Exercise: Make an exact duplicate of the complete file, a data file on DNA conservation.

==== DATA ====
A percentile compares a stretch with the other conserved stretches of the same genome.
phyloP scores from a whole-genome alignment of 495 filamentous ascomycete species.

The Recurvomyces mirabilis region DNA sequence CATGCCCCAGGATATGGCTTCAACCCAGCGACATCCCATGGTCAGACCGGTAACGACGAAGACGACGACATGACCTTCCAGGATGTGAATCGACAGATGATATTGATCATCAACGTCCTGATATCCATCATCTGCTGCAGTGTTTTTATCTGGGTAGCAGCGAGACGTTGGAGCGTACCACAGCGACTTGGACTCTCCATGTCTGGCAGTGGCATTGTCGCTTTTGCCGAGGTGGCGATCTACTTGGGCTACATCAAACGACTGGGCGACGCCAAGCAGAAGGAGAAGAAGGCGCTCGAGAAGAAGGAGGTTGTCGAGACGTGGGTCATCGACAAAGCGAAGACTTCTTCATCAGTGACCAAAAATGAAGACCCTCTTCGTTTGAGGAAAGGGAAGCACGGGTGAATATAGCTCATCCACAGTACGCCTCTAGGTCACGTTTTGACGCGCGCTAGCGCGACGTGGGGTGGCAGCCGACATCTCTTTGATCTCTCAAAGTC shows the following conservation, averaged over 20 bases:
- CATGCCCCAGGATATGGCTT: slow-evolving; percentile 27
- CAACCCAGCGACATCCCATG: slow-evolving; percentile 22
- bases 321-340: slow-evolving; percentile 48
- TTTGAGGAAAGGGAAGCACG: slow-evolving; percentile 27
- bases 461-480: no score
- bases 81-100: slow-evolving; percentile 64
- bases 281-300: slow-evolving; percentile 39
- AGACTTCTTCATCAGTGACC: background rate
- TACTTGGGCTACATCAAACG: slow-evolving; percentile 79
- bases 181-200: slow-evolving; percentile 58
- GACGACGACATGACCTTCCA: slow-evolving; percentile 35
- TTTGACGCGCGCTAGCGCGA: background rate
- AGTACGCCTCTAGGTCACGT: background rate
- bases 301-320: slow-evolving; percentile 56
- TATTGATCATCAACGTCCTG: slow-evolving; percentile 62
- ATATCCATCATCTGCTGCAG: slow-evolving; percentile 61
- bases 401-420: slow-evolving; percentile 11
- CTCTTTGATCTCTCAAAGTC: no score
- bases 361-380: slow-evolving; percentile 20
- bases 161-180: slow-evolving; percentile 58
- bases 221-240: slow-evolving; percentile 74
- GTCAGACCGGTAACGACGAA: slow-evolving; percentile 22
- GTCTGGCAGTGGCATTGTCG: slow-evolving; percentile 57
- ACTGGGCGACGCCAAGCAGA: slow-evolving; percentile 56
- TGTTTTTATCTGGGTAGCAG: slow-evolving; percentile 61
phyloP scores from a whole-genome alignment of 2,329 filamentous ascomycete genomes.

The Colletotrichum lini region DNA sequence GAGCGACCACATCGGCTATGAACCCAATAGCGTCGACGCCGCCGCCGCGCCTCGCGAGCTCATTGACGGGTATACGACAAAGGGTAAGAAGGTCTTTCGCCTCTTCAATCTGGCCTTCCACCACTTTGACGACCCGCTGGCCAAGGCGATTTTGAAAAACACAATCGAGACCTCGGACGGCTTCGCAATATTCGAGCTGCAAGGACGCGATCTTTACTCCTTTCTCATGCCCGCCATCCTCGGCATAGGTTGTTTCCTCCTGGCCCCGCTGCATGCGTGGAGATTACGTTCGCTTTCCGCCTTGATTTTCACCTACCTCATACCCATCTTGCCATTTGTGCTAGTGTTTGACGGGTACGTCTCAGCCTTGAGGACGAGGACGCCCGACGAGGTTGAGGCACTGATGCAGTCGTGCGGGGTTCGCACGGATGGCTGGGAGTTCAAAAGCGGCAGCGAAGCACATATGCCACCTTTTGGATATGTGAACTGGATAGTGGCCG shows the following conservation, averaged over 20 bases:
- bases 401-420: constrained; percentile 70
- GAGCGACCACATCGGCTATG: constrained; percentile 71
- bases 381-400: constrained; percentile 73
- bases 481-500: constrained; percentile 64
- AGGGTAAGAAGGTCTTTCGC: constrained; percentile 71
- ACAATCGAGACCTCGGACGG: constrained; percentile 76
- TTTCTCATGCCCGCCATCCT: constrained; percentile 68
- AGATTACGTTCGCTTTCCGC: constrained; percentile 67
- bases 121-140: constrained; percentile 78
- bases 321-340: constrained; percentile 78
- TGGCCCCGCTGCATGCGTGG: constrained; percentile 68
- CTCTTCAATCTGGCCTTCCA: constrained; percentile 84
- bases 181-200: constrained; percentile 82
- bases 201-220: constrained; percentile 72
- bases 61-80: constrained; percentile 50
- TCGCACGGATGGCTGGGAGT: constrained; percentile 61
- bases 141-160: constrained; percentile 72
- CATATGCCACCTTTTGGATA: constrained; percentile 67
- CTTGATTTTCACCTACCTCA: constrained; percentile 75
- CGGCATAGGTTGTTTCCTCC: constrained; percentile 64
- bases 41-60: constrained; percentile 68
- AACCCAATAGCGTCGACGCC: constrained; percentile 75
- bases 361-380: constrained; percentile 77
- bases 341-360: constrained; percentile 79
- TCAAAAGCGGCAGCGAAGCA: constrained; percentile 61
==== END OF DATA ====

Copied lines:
A percentile compares a stretch with the other conserved stretches of the same genome.
phyloP scores from a whole-genome alignment of 495 filamentous ascomycete species.

The Recurvomyces mirabilis region DNA sequence CATGCCCCAGGATATGGCTTCAACCCAGCGACATCCCATGGTCAGACCGGTAACGACGAAGACGACGACATGACCTTCCAGGATGTGAATCGACAGATGATATTGATCATCAACGTCCTGATATCCATCATCTGCTGCAGTGTTTTTATCTGGGTAGCAGCGAGACGTTGGAGCGTACCACAGCGACTTGGACTCTCCATGTCTGGCAGTGGCATTGTCGCTTTTGCCGAGGTGGCGATCTACTTGGGCTACATCAAACGACTGGGCGACGCCAAGCAGAAGGAGAAGAAGGCGCTCGAGAAGAAGGAGGTTGTCGAGACGTGGGTCATCGACAAAGCGAAGACTTCTTCATCAGTGACCAAAAATGAAGACCCTCTTCGTTTGAGGAAAGGGAAGCACGGGTGAATATAGCTCATCCACAGTACGCCTCTAGGTCACGTTTTGACGCGCGCTAGCGCGACGTGGGGTGGCAGCCGACATCTCTTTGATCTCTCAAAGTC shows the following conservation, averaged over 20 bases:
- CATGCCCCAGGATATGGCTT: slow-evolving; percentile 27
- CAACCCAGCGACATCCCATG: slow-evolving; percentile 22
- bases 321-340: slow-evolving; percentile 48
- TTTGAGGAAAGGGAAGCACG: slow-evolving; percentile 27
- bases 461-480: no score
- bases 81-100: slow-evolving; percentile 64
- bases 281-300: slow-evolving; percentile 39
- AGACTTCTTCATCAGTGACC: background rate
- TACTTGGGCTACATCAAACG: slow-evolving; percentile 79
- bases 181-200: slow-evolving; percentile 58
- GACGACGACATGACCTTCCA: slow-evolving; percentile 35
- TTTGACGCGCGCTAGCGCGA: background rate
- AGTACGCCTCTAGGTCACGT: background rate
- bases 301-320: slow-evolving; percentile 56
- TATTGATCATCAACGTCCTG: slow-evolving; percentile 62
- ATATCCATCATCTGCTGCAG: slow-evolving; percentile 61
- bases 401-420: slow-evolving; percentile 11
- CTCTTTGATCTCTCAAAGTC: no score
- bases 361-380: slow-evolving; percentile 20
- bases 161-180: slow-evolving; percentile 58
- bases 221-240: slow-evolving; percentile 74
- GTCAGACCGGTAACGACGAA: slow-evolving; percentile 22
- GTCTGGCAGTGGCATTGTCG: slow-evolving; percentile 57
- ACTGGGCGACGCCAAGCAGA: slow-evolving; percentile 56
- TGTTTTTATCTGGGTAGCAG: slow-evolving; percentile 61
phyloP scores from a whole-genome alignment of 2,329 filamentous ascomycete genomes.

The Colletotrichum lini region DNA sequence GAGCGACCACATCGGCTATGAACCCAATAGCGTCGACGCCGCCGCCGCGCCTCGCGAGCTCATTGACGGGTATACGACAAAGGGTAAGAAGGTCTTTCGCCTCTTCAATCTGGCCTTCCACCACTTTGACGACCCGCTGGCCAAGGCGATTTTGAAAAACACAATCGAGACCTCGGACGGCTTCGCAATATTCGAGCTGCAAGGACGCGATCTTTACTCCTTTCTCATGCCCGCCATCCTCGGCATAGGTTGTTTCCTCCTGGCCCCGCTGCATGCGTGGAGATTACGTTCGCTTTCCGCCTTGATTTTCACCTACCTCATACCCATCTTGCCATTTGTGCTAGTGTTTGACGGGTACGTCTCAGCCTTGAGGACGAGGACGCCCGACGAGGTTGAGGCACTGATGCAGTCGTGCGGGGTTCGCACGGATGGCTGGGAGTTCAAAAGCGGCAGCGAAGCACATATGCCACCTTTTGGATATGTGAACTGGATAGTGGCCG shows the following conservation, averaged over 20 bases:
- bases 401-420: constrained; percentile 70
- GAGCGACCACATCGGCTATG: constrained; percentile 71
- bases 381-400: constrained; percentile 73
- bases 481-500: constrained; percentile 64
- AGGGTAAGAAGGTCTTTCGC: constrained; percentile 71
- ACAATCGAGACCTCGGACGG: constrained; percentile 76
- TTTCTCATGCCCGCCATCCT: constrained; percentile 68
- AGATTACGTTCGCTTTCCGC: constrained; percentile 67
- bases 121-140: constrained; percentile 78
- bases 321-340: constrained; percentile 78
- TGGCCCCGCTGCATGCGTGG: constrained; percentile 68
- CTCTTCAATCTGGCCTTCCA: constrained; percentile 84
- bases 181-200: constrained; percentile 82
- bases 201-220: constrained; percentile 72
- bases 61-80: constrained; percentile 50
- TCGCACGGATGGCTGGGAGT: constrained; percentile 61
- bases 141-160: constrained; percentile 72
- CATATGCCACCTTTTGGATA: constrained; percentile 67
- CTTGATTTTCACCTACCTCA: constrained; percentile 75
- CGGCATAGGTTGTTTCCTCC: constrained; percentile 64
- bases 41-60: constrained; percentile 68
- AACCCAATAGCGTCGACGCC: constrained; percentile 75
- bases 361-380: constrained; percentile 77
- bases 341-360: constrained; percentile 79
- TCAAAAGCGGCAGCGAAGCA: constrained; percentile 61